Historic River Stour venue re-opening to be celebrated with half-price boat trips
People are being invited to take a half-price boat trip through Constable country to celebrate the re-opening of a historic building which lies next to the river synonymous with the famous artist.
The Granary, in Quay Lane, Sudbury, has undergone a £50,000 refurbishment and the River Stour Trust will also celebrate the relaunch of its disabled trip boat on Sunday, July 22.
The red-brick Georgian building, which was built in 1807, will be officially opened by the mayor of Sudbury and chairman of Babergh District Council at 10.30am.
Trips will run from 11am-1pm and boats will include the trust’s disabled access boat Francis J, its restored Stour lighter John Constable, and electric launch Edwardian Lady – subject to availability.
Adults will pay £2.50, with children under 12 and people with disabilities going free.
The Granary was restored by the trust’s volunteers in the 1989, and is now used as a beautiful waterside venue for weddings, and by the town’s clubs.
The trips are part of the trust’s activities for restoring and preserving the whole length of the navigable Stour, from Sudbury to the sea at Manningtree, including all the locations that Constable made famous in his masterpieces.
Sudbury is one of the villages and towns on the 25-mile long River Stour Navigation and the right of navigation was granted by an act of parliament in 1705.
The navigation fell into disuse in the early 20th century, with the last commercial traffic using it in the 1930s.
In 1968 the then Anglian Water sought to have the right of navigation extinguished but the newly-formed River Stour Trust fought the application, and in a landmark case in the House of Lords, it was maintained.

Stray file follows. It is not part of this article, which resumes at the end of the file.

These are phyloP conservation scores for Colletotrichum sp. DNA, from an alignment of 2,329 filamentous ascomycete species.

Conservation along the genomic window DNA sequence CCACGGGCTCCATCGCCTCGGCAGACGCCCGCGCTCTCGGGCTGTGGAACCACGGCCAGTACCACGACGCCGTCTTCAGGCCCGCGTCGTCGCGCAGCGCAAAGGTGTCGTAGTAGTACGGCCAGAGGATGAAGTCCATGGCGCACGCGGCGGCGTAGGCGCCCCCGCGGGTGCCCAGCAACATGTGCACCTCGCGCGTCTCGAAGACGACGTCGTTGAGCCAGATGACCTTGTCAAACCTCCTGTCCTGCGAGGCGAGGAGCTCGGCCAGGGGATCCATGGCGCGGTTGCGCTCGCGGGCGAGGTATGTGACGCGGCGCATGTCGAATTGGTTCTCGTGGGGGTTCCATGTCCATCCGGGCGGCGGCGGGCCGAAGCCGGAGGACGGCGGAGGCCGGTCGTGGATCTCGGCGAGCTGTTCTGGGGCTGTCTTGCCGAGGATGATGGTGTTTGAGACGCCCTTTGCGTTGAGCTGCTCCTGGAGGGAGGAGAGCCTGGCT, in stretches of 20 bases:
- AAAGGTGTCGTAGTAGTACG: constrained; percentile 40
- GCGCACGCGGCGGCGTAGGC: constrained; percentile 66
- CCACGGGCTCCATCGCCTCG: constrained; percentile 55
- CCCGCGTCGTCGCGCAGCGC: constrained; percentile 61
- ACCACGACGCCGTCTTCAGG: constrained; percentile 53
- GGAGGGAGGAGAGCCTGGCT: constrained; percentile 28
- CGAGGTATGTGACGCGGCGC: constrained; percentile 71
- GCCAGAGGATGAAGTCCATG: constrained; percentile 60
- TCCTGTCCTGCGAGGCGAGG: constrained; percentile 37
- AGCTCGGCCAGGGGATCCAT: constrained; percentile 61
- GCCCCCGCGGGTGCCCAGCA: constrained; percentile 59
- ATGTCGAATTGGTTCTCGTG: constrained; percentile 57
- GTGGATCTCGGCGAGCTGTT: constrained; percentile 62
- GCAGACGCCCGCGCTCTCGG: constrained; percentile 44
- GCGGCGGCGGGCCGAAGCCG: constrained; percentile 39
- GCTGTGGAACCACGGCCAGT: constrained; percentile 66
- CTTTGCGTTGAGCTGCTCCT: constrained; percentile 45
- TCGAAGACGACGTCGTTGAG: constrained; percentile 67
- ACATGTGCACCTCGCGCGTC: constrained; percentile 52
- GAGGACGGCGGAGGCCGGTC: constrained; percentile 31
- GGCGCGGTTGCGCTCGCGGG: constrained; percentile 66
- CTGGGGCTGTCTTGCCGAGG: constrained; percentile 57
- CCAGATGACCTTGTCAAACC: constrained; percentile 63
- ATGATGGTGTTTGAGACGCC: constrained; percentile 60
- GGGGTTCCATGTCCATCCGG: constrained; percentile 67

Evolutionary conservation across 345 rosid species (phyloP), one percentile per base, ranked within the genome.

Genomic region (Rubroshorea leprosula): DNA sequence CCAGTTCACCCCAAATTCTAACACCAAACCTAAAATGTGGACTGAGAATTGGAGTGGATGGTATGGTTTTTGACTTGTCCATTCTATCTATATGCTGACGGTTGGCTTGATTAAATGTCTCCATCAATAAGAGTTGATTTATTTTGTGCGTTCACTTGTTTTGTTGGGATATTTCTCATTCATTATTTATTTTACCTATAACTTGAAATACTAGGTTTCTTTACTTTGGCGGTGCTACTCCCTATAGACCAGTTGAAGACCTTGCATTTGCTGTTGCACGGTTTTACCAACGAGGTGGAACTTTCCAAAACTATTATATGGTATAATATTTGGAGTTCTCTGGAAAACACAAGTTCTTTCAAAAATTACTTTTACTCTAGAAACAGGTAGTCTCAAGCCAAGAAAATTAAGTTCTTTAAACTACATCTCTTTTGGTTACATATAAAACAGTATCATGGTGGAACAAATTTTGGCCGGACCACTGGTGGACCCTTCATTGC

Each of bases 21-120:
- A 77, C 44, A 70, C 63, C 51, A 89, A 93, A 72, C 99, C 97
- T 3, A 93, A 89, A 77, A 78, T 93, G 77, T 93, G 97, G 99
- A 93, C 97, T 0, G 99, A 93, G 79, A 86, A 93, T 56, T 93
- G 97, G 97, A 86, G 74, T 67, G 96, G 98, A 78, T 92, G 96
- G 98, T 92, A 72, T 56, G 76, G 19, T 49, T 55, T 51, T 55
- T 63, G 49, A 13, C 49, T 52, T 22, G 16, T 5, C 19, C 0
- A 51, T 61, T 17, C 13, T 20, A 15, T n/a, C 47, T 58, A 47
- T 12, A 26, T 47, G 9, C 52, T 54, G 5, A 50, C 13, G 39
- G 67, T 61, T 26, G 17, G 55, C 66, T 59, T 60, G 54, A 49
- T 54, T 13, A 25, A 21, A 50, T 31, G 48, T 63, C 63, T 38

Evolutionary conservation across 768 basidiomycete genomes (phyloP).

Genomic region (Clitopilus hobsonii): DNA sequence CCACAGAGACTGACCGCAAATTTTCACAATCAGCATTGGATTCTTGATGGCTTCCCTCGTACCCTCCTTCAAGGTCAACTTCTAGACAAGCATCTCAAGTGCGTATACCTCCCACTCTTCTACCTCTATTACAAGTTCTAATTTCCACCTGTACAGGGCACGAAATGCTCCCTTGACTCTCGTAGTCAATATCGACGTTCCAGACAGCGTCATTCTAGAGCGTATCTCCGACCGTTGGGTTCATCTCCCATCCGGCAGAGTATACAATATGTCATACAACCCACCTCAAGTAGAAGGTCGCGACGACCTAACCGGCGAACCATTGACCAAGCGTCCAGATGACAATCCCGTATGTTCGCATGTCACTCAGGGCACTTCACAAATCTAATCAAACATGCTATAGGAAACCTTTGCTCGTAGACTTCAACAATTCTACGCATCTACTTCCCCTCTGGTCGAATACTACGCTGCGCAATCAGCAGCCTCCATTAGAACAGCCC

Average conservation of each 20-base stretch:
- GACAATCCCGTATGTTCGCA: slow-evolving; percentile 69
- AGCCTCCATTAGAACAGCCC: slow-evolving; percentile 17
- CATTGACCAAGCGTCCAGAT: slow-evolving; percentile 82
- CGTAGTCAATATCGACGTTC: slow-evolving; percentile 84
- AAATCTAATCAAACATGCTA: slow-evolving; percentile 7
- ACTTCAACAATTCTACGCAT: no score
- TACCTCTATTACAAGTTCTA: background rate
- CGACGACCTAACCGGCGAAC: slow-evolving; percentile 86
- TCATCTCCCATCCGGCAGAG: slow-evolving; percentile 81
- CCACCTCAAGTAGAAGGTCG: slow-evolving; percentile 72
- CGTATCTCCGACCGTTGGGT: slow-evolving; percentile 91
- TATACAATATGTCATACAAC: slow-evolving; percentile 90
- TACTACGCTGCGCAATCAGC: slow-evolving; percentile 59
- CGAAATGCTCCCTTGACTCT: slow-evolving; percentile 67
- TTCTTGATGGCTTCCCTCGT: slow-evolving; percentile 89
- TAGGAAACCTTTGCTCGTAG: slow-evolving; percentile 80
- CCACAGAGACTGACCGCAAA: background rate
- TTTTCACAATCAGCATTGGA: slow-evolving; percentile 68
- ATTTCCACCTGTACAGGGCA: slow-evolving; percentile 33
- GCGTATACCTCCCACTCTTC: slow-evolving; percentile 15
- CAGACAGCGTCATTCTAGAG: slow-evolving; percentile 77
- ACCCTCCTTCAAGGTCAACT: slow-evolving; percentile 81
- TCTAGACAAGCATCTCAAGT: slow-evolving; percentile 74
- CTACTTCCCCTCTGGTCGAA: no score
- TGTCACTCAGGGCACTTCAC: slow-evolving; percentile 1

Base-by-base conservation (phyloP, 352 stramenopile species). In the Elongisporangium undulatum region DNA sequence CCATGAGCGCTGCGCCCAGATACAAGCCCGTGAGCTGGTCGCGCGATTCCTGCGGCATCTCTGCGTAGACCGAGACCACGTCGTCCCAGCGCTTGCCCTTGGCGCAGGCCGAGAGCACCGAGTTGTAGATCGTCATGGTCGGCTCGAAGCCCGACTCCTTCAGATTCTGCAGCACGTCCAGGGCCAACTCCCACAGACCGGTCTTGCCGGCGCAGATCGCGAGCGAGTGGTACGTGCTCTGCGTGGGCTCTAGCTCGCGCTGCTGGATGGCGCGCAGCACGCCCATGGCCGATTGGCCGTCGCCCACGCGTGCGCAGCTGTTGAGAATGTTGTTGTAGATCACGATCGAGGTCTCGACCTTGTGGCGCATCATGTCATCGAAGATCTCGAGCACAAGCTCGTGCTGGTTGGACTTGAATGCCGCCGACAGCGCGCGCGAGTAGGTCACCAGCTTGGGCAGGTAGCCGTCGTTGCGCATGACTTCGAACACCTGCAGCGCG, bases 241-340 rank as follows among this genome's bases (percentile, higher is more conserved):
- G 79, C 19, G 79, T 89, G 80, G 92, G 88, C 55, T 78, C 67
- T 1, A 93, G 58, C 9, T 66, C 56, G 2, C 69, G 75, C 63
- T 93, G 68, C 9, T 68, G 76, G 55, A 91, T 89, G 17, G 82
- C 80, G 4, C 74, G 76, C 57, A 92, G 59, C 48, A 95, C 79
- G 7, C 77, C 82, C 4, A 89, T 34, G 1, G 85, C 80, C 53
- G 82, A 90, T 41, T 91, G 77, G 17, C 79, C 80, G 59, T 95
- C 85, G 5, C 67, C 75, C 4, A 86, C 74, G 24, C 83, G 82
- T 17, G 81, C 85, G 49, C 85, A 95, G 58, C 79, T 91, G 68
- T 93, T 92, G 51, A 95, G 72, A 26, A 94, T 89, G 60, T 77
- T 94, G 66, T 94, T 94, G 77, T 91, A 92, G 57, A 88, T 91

The River Stour Trust’s volunteers have worked tirelessly over the years to restore the waterway to through navigation and have achieved a long list of successes.
As well as rescuing the Granary buiiding, they have also built a new lock at Great Cornard, built a visitor and education centre at Cornard, re-opened two of the locks at Flatford and Dedham, built two new slipways, and opened a riverside picnic area at Cattawade.
The trust’s trip boats have introduced more than 250,000 people to the river, many of whom have come from all over the world to enjoy Constable country.
The trust recently re-opened Stratford St Mary Lock, renamed the Roger Brown Lock, to honour the trust member who led the 12-year project, which marked another step towards the eventual complete restoration.
The trust’s vice president, Griff Rhys Jones, who is a great supporter of the Stour, conducted the opening ceremony
The Granary re-opening is aimed to highlight the asset that this building is to the people of Sudbury, and to introduce people to the delights of the river, and its benefits to the local communities along its length.
Visit the Trust’s website www.riverstourtrust.org for more information.